Here’s the problem Zamansky is trying to solve: He has a lab assignment as an HTML file that he would like to modify to better fit a class he’s teaching. He could, of course, just edit the original file but the HTML is really ugly—it looks like it was generated by some other program—and Zamansky didn’t want to waste his time and suffer the pain of working with it. Instead, he used Pandoc to convert the HTML to Org, which is easy to understand and edit.

He could, of course, export (or convert with Pandoc) the edited Org file back to HTML or whatever other format he needed but all his assignments are handled through GitHub so he just uploaded the Org file and let GitHub worry about the formatting. All in all, a nice solution to the common but annoying problem of needing to edit a file in an inconvenient format.

In the comments, Zamansky says that before working on this problem, he didn’t realize Pandoc could convert to Org. I didn’t either but I always assume—not always but usually correctly—that Pandoc can convert between any two formats that I’m apt to come across.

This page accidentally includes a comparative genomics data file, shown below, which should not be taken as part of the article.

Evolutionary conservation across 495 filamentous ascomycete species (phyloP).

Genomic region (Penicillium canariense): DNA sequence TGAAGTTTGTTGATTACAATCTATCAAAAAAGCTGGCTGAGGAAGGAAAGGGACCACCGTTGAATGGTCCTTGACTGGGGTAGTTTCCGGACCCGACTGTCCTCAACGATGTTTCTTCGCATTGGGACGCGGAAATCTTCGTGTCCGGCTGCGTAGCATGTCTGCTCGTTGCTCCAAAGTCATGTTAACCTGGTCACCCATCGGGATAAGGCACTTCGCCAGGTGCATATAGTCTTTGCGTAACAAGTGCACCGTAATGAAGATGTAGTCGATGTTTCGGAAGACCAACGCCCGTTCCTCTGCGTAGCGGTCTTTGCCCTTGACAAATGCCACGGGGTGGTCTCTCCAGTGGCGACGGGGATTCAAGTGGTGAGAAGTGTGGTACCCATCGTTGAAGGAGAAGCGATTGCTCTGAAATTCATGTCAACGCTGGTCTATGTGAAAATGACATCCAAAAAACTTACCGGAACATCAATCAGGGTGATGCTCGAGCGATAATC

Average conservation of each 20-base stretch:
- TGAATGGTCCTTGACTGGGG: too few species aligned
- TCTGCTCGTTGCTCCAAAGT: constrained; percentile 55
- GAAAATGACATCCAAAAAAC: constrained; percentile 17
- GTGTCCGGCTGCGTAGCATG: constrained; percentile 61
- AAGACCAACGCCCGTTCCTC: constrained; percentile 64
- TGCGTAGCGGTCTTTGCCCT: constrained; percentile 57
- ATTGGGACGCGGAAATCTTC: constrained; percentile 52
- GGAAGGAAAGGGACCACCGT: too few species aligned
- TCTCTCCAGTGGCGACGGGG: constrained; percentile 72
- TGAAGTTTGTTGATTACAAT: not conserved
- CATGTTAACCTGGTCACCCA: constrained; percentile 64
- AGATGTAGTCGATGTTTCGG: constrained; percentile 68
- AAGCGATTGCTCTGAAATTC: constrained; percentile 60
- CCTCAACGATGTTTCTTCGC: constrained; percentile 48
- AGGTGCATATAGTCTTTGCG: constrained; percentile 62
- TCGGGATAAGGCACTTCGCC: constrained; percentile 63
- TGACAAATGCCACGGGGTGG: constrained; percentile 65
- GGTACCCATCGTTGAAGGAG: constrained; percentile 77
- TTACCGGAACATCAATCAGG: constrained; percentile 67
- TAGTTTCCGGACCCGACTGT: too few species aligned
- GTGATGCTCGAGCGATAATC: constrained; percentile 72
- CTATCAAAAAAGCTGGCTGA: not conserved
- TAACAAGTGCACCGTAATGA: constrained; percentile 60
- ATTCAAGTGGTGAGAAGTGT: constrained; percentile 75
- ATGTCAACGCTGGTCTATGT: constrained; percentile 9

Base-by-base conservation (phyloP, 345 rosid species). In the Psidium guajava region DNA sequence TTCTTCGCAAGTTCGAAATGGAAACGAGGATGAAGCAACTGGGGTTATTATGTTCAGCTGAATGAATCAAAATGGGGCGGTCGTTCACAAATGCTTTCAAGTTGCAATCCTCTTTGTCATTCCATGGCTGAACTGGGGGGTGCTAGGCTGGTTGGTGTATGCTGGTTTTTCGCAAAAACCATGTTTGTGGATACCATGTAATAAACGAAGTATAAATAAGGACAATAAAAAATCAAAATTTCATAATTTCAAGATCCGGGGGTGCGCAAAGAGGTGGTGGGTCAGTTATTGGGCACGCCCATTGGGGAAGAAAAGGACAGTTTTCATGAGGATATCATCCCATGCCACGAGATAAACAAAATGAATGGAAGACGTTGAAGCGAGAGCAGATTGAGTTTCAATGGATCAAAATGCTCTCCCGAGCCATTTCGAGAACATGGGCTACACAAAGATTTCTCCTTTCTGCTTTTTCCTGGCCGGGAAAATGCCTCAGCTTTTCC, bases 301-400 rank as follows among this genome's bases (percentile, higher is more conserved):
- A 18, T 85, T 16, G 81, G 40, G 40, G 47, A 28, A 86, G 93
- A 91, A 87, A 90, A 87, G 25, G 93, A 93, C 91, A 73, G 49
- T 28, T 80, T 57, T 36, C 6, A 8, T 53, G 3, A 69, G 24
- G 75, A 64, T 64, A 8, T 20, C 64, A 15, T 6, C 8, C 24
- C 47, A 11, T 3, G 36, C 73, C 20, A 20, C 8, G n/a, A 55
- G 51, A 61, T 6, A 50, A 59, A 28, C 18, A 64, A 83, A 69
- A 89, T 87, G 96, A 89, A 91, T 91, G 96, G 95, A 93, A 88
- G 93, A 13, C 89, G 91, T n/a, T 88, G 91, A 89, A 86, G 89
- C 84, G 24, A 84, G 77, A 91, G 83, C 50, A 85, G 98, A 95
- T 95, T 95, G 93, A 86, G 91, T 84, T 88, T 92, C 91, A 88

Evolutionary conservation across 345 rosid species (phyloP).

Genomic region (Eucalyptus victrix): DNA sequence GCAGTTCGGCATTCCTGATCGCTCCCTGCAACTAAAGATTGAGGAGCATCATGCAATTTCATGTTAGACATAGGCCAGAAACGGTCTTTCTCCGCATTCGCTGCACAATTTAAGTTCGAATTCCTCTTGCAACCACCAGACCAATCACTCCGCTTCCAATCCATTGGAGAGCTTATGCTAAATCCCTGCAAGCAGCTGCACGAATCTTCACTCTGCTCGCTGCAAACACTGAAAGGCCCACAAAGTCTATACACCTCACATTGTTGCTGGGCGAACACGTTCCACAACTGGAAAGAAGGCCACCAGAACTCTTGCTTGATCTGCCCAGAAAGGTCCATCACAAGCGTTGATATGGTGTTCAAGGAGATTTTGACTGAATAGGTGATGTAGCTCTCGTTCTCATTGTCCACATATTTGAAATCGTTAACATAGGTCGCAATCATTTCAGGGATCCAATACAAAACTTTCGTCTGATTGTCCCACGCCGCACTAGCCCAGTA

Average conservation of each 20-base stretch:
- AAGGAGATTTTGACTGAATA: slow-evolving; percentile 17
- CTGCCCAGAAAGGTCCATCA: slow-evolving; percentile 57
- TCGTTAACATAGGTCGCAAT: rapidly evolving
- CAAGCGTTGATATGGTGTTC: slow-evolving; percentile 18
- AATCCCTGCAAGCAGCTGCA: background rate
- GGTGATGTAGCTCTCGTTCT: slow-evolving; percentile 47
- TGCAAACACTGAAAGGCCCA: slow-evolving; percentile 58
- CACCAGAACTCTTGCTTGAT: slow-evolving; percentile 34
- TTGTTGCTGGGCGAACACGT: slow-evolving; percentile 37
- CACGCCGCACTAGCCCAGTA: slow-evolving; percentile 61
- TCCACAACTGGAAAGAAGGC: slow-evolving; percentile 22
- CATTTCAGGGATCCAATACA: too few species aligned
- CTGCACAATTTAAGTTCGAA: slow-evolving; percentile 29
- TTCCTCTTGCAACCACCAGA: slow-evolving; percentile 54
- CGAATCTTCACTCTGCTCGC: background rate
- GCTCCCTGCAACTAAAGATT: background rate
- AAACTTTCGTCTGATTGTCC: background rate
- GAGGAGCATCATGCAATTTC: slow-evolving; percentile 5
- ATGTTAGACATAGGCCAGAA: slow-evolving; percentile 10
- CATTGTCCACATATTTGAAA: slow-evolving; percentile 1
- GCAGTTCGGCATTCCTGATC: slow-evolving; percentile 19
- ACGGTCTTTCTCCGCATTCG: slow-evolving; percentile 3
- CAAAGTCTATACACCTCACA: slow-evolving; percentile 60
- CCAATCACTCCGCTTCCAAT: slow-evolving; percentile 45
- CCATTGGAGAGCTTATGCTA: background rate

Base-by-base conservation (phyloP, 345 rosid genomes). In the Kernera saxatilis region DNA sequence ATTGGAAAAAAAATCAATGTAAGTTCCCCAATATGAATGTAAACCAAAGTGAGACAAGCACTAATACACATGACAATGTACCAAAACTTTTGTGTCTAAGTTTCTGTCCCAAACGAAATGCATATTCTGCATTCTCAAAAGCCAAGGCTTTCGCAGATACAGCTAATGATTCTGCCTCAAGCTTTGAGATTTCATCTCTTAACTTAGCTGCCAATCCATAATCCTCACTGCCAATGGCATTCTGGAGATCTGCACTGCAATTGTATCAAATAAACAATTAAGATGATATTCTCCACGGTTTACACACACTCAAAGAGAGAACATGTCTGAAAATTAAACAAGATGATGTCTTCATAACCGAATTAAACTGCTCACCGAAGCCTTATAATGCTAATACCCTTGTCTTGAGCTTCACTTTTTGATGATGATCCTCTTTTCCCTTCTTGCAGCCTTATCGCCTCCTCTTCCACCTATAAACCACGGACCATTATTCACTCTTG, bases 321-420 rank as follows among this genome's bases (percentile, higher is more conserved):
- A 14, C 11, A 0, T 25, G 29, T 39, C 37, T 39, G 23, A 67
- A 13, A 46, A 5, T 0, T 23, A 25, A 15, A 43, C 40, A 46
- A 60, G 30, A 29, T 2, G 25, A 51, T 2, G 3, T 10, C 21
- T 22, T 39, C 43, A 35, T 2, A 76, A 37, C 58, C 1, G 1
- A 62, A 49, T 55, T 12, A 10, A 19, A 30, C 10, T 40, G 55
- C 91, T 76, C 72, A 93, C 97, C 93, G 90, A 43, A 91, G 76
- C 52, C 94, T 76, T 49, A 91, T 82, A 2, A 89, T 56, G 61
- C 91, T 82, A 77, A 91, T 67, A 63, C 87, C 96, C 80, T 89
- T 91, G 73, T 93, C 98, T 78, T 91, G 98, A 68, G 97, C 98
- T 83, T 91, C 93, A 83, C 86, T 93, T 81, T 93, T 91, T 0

The video is short, just 4 minutes, 36 seconds, so it should be easy to find time for it.

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I’ve been happily using Interleave to takes notes while reading PDFs ever since I read about it in Piotr Limanowski’s excellent post on Reading for Programmers. It’s a great way to take notes that are synchronized with the PDF.

Gonçalo Santos has produced a similar system, org-noter, that provides much of the same functionality as well as some others. I temporarily loaded it so I could try it out. One thing from the documentation that I liked about it was that it can remember your place in the PDF so that it’s easy to take up where you left off. With Interleave, I do that by making a temporary note that I delete when I continue reading. Sadly, I couldn’t get that feature of note-taker to work. I’m probably doing something wrong but it’s not obvious what.

Other than a couple of minor items in the way it handles the notes buffer, it operates pretty much like Interleave. There are not enough differences to get me to switch but if you haven’t loaded either yet, it’s worthwhile trying them both out.

If you’ve used org-noter and have thoughts on it, please leave a comment and enlighten us all.